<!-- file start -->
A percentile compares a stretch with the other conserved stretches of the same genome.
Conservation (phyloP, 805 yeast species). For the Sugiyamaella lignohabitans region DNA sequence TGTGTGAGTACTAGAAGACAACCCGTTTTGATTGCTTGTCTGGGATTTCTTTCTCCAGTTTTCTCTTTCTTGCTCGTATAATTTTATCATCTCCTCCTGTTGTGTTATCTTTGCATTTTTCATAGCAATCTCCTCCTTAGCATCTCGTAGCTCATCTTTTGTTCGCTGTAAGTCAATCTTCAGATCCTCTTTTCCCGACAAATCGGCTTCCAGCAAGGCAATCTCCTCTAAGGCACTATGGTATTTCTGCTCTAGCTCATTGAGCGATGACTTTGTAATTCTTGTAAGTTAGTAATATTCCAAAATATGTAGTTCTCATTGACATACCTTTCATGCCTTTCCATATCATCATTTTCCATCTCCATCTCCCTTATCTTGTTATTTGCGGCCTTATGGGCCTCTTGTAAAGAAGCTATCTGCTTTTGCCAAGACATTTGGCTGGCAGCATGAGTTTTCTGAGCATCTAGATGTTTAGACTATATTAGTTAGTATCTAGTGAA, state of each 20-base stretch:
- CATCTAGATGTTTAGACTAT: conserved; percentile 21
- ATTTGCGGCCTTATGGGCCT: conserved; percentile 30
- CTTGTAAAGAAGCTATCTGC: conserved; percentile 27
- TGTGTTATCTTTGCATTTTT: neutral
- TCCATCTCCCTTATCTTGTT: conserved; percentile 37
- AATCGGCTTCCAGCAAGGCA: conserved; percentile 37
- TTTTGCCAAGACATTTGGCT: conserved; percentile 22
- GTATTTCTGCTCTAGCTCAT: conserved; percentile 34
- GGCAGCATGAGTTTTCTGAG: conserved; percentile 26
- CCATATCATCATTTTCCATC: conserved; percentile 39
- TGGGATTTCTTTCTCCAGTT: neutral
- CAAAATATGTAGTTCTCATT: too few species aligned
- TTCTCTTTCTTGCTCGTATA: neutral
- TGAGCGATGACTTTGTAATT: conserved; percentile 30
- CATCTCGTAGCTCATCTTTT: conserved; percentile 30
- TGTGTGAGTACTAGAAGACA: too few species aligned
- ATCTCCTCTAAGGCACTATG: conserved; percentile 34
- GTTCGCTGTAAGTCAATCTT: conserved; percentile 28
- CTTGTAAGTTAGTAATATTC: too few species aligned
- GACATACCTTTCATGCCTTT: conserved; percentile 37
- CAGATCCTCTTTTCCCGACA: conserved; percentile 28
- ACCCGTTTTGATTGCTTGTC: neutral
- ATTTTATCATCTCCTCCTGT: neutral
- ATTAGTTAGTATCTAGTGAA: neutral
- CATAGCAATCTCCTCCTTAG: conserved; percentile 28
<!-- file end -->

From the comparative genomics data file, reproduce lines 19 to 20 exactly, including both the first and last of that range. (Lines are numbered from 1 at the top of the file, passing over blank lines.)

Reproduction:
- ATCTCCTCTAAGGCACTATG: conserved; percentile 34
- GTTCGCTGTAAGTCAATCTT: conserved; percentile 28